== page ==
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Chemistry International
Vol. 24, No. 1
January 2002



IUPAC Divisions and Education: A Case for Joint Projects

by Bob Bucat

Bob Bucat

Is Chemistry Education merely a subfield of the discipline of chemistry? This article contends that chemistry is a complex and ill-defined field that requires considerable skill and effort to teach and learn, and requires the joint efforts of chemistry education specialists and content specialists in all fields working together to analyze the demands of learning chemistry to find better ways forward.

There is a syndrome pervading our discipline that "people interested in chemical education" occupy a specific compartment, in a corresponding way to those who we label polymer chemists, or organic chemists, or thermodynamicists or surface chemists. This, I believe, does a disservice to both the chemistry-related education enterprise and the discipline of chemistry in general.

There is minimal value in chemical educationists restricting their reflections and research findings within their own community. The people who wear this label make up a very small fraction of those engaged in teaching chemistry.

Chemistry education should not comprise one compartment of the discipline of chemistry, because it transcends all such compartments. I have been to myriads of conferences on chemistry education, and invariably I find chemistry educationists talking with chemistry educationists– but nary an organic chemist, a polymer chemist, a synthetic macromolecular chemist, or an NMR spectroscopist listening to their significant findings. And then they (the chemistry educationists) publish their work in chemistry education research articles, which are read by so few outside of that community. Such a waste of talent and effort!

To prove the point, let me ask how many chemists intend to go to the International Conference on Chemical Education to be held August 2002 in Beijing?

Conversely, I'd love to hear from those organizing international conferences on, say, carbohydrates, callixarene chemistry, ESR spectroscopy, computational chemistry, environmental chemistry, analytical chemistry, or any other specialty. What fraction of time do they expect to devote to education about their field of chemistry? Experience tells me not much–but how I'd love to be wrong!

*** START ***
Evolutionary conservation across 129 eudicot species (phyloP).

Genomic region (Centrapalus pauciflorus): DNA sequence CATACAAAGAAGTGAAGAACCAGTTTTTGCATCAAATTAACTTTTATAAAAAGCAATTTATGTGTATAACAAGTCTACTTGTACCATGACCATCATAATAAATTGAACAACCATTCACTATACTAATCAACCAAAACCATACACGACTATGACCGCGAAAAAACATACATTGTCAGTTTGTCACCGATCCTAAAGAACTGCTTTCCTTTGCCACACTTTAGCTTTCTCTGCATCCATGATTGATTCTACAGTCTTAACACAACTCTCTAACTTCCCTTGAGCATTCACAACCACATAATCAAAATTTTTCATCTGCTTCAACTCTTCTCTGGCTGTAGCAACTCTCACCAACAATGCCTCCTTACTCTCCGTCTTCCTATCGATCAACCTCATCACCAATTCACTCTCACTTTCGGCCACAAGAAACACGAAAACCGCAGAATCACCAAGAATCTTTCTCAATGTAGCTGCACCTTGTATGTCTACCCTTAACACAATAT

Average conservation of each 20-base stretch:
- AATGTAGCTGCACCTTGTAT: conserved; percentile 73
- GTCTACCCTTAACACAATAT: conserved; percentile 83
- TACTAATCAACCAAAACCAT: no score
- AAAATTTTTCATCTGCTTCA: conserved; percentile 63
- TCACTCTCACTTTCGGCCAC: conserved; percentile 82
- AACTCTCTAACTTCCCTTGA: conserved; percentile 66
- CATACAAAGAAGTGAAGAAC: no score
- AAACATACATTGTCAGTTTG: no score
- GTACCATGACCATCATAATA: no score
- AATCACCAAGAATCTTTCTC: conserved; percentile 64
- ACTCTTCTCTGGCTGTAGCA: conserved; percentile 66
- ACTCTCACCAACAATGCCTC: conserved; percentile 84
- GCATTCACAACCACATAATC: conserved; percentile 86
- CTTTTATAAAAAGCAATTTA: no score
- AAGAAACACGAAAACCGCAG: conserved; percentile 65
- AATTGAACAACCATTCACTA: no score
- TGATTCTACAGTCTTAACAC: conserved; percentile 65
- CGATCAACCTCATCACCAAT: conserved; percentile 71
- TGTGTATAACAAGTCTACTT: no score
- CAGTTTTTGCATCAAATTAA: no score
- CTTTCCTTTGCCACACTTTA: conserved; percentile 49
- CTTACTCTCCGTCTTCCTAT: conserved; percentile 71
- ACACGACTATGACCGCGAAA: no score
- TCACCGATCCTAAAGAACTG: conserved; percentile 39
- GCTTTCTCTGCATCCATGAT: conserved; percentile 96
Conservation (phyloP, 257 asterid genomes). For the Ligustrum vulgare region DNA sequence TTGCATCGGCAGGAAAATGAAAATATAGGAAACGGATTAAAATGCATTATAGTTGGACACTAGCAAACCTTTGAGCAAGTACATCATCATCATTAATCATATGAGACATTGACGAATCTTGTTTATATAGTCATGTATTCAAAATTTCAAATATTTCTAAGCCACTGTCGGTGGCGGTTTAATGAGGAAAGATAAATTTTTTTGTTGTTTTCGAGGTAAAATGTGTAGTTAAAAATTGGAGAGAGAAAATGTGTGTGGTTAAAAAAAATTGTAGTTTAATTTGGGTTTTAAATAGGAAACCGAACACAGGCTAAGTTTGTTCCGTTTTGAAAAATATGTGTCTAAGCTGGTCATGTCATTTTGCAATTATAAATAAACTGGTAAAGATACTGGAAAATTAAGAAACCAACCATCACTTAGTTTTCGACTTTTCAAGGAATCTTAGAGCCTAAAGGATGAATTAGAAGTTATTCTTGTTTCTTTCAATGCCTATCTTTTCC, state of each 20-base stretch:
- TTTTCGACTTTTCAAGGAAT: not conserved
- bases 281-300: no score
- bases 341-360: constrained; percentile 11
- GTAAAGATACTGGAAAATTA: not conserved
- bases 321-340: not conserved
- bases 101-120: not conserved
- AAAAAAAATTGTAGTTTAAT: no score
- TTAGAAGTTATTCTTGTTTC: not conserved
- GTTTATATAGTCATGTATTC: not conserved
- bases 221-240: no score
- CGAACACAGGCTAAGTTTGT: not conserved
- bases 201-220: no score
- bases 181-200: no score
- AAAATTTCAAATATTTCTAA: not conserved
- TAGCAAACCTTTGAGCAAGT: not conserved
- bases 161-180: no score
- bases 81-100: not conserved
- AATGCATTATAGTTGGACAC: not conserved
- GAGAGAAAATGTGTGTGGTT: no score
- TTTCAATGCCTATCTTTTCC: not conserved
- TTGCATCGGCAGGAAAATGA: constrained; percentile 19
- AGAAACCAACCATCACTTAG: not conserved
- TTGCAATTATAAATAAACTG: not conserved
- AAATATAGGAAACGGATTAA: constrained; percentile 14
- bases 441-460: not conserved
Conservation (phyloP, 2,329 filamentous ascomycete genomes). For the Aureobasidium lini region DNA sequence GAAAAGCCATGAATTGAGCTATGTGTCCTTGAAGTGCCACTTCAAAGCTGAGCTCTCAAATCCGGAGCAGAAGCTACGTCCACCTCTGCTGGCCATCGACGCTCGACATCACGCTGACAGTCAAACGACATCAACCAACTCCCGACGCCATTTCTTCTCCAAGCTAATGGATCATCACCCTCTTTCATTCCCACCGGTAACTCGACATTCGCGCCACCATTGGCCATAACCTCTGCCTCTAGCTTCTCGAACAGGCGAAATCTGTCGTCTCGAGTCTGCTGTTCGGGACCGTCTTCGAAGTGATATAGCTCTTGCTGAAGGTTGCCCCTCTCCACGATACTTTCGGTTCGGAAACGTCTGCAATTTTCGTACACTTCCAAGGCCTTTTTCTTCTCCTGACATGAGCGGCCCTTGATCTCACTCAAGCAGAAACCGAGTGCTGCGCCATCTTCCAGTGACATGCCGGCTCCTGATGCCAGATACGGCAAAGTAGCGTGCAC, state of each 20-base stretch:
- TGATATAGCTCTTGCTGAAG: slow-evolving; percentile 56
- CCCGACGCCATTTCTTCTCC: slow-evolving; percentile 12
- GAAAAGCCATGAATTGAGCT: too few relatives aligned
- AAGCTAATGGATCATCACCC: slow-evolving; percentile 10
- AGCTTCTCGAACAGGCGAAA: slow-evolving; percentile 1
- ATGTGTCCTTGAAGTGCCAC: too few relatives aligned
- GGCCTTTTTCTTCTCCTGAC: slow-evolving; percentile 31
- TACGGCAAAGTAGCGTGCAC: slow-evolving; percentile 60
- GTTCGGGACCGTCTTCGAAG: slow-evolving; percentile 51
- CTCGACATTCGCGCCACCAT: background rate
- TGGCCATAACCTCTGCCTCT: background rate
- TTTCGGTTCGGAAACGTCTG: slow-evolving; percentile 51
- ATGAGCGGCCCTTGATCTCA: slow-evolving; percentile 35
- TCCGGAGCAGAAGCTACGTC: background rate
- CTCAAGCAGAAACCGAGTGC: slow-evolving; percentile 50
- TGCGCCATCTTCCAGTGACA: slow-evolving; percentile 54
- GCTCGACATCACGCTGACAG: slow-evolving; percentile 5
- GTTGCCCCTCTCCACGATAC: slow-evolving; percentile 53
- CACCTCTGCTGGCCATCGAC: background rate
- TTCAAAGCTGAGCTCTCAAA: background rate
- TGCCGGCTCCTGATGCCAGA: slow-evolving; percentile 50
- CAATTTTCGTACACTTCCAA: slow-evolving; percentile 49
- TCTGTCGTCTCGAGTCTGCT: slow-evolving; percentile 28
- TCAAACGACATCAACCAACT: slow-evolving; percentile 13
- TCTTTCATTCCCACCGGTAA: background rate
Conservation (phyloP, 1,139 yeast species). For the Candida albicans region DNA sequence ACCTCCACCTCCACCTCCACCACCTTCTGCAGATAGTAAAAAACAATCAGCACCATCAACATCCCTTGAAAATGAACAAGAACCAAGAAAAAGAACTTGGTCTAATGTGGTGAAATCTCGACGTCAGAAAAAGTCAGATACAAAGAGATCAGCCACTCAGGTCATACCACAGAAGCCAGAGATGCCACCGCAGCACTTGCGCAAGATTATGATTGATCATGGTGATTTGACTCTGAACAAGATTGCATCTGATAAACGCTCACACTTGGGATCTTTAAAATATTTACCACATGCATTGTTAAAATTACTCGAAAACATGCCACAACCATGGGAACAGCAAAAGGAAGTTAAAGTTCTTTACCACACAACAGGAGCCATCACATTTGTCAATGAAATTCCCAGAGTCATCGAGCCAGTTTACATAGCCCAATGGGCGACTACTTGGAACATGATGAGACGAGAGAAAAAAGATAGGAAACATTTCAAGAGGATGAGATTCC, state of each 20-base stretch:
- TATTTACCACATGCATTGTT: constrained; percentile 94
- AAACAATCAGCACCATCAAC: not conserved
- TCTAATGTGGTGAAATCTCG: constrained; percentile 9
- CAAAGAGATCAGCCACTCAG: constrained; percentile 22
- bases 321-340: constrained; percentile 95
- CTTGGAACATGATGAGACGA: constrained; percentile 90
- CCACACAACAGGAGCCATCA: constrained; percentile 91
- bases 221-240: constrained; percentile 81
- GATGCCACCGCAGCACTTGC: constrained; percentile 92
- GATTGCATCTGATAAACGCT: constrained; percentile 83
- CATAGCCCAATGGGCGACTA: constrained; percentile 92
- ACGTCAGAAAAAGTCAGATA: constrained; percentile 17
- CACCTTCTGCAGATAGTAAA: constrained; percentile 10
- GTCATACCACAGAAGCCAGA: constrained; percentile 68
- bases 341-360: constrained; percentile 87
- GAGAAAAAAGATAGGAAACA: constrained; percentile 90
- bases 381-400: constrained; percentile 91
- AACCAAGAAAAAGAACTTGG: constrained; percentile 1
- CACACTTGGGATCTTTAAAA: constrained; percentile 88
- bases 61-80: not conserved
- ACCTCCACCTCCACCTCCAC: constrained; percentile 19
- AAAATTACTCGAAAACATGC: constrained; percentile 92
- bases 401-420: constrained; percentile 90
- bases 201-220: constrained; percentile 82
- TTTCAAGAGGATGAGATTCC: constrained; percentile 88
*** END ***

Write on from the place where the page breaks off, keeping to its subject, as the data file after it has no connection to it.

Of course, I don't question the value of chemists talking among their own kind. This communication is one of the ways that the field advances. Another way is the development of new generations of practicing chemists, as well as the development of more knowledgeable engineers, lawyers, biologists, and agricultural and environmental scientists.

Still another, commonly overlooked, way that barriers to advancement are removed is an increase of the level of appreciation of the science enterprise by the public, including politicians, who give us the go-ahead to spend their money as an investment in the quality of life of our children and grandchildren.

Let's Hear It for the Teachers
Chemistry is a complex and ill-defined field that requires considerable skill and effort to teach, except perhaps for those students who are so talented and motivated as to go on to postgraduate work in chemistry. This fact is being borne out by myriad research studies that diagnose chemistry students' less-than- adequate understanding of a wide range of topics, at all levels of chemistry–with the same misconceptions common among the students of many countries.

IUPAC and Chemistry Education
Following the report of the ad hoc Education Strategy Development Committee, the educational role of IUPAC has been enhanced and considerable responsibility assigned to a new Committee on Chemistry Education (CCE), whose terms of reference include addressing matters related to the public appreciation of chemistry. CCE includes in its membership one Associate Member from each of the IUPAC Divisions; a policy designed to improve the engagement of each Division with educational issues.


Dimensions of Understanding Chemistry
To demonstrate the complexity of chemistry, and the challenges involved in educating the public about the field, it might be helpful to distinguish some of the ways, which I call dimensions, involved in an understanding of chemistry.
  • Propositional (knowing that . . . ) knowledge: the "facts" of chemistry, which might include, for example, knowing that fluorine is the most electronegativeelement (and presumes that the meaning of electronegativeis known).
  • Procedural (knowing how . . . ) knowledge: the skills and techniques of chemistry, which might include, for example, knowing how to purify by recrystallization, or how to calculate an equilibrium vapor pressure at a given temperature from that at another temperature.